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Juneau's Jewish community got an unusual treat this week: kung fu straight from Seattle.
Two Orthodox Jewish leaders came to town to help lead this year's children's day camp at Temple Sukkat Shalom in Douglas. The twist was these men are from Macabee Martial Arts in Seattle, and they're here to show both kids and adults how the lessons of Judaism and martial arts intertwine.
Jacob Lunon, the founder and grand master of Macabee Martial Arts, and his student, Rabbi Mark Spiro of LivingJudaism, are giving daily lessons to the youths at Camp Chaverim. In the evenings, they're offering kung fu classes for community adults.
"We wanted to make a week of learning, inspiration, honoring mothers and fathers and elders. We're using kung fu to reinforce that," Spiro said.
Lunon explained that martial arts are designed to build character as much as self-defense, and this is directly in line with Judaic values.
"You learn to be a better person," he said.
He said that while you learn to block and kick, you're also learning about spirituality and respect.
Spiro added that teaching kung fu was also a chance to "take these lessons out of the classroom" so students can get a more hands-on exposure to the life lessons they teach.
Lunon said the idea for his Jewish-styled martial arts studio back home may sound like an unusual fit at first but really isn't. He said the whole idea behind kung fu is that they were taught to monks and religious people to help them seek inner peace.
"It's the same for Judaism," he said.
The novelty of bringing kung fu to the temple was not lost on its leaders.
"It's really so different than anything our kids have done in the past," said Rebecca Braun, a coordinator for the camp. "It's stretching our kids in a very positive way."
Mandy Schramm, president of Sukkat Shalom's board of directors, said the congregation has around 70 adults and 30 children. While this is a far cry from the Jewish crowds they're used to in Seattle, Lunon and Spiro see the size of Juneau's Jewish community as an advantage.
"Because they're so small, they take real responsibility for their community," Lunon said. "They're very enthusiastic about education, manners and spirituality."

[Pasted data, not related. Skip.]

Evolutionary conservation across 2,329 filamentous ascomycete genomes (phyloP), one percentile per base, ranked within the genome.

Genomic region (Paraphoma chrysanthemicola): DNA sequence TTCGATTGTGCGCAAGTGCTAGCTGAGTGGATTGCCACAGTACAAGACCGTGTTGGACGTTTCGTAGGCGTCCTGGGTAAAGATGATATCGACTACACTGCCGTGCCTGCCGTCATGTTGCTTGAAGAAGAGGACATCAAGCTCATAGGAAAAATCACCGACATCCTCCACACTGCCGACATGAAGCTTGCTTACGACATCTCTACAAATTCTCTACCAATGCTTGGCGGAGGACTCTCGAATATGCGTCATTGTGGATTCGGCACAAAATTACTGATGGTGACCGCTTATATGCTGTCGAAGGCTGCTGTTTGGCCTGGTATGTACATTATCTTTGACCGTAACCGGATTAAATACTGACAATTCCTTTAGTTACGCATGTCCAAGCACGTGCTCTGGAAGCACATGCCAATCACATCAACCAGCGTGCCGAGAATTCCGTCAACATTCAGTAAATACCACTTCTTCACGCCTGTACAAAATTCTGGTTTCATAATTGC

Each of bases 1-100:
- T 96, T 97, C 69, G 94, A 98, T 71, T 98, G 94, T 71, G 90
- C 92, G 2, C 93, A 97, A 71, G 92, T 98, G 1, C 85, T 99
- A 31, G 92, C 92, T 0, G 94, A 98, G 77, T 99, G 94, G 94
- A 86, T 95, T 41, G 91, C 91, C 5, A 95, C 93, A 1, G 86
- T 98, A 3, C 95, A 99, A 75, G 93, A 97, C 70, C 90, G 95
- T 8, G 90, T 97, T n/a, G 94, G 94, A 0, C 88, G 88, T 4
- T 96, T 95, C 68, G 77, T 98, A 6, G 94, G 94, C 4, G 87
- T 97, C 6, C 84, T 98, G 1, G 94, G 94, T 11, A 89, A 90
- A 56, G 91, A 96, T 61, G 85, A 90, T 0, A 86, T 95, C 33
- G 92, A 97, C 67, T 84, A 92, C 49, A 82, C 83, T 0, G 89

"These are all things that tie into the teachings behind kung fu," he added.
"I think this is a wonderful community. For the small size they really pack a punch," said Spiro.
This was Spiro's first time in Juneau, and the rabbi explained how it came about.
He said his wife, Heather, is a personal stylist with clients from Juneau, including some from the temple's congregation. He said when one of those clients told her about Camp Chaverim, he got involved as a leader and suggested bringing in Lunon to give the week a kung fu theme.
Both men jumped at the chance to expose the community to something they felt was not common around the area.
"This is a rare opportunity for them," Spiro said.
Braun said guest leaders are the norm at Sukkat Shalom. She described it as "sort of a co-op," meaning there is no resident rabbi and so various others are frequently brought in to lead services and special events.
"We try to bring in outsiders to bring in new energy. This year we really got some special guests," she said.
The adult kung fu classes are open to the public. They run from 5 p.m. until 6:30 p.m. on Wednesday and Thursday at Temple Sukkat Shalom.
While kung fu lessons are a daily staple for the week, the kids have engaged in other activities such as crafts, games, songs and hikes. Schramm said all of these have incorporated Jewish faith and values.
She said Camp Chaverim will culminate when the kids lead the Shabbat service at 6:30 p.m. Friday. She said a potluck supper will precede the service by an hour, and the public is invited.
Besides kung fu, Lunon also felt this week would also be a rare opportunity to bring his other venues to a new place. He performed a one-man show about the Civil Rights Movement at the Silverbow and conducted a relationship workshop.
Lunon said he's enjoyed his time in Juneau and hopes to bring his Civil Rights show back.
Contact Jonathan Grass at 523-2276 or firstname.lastname@example.org.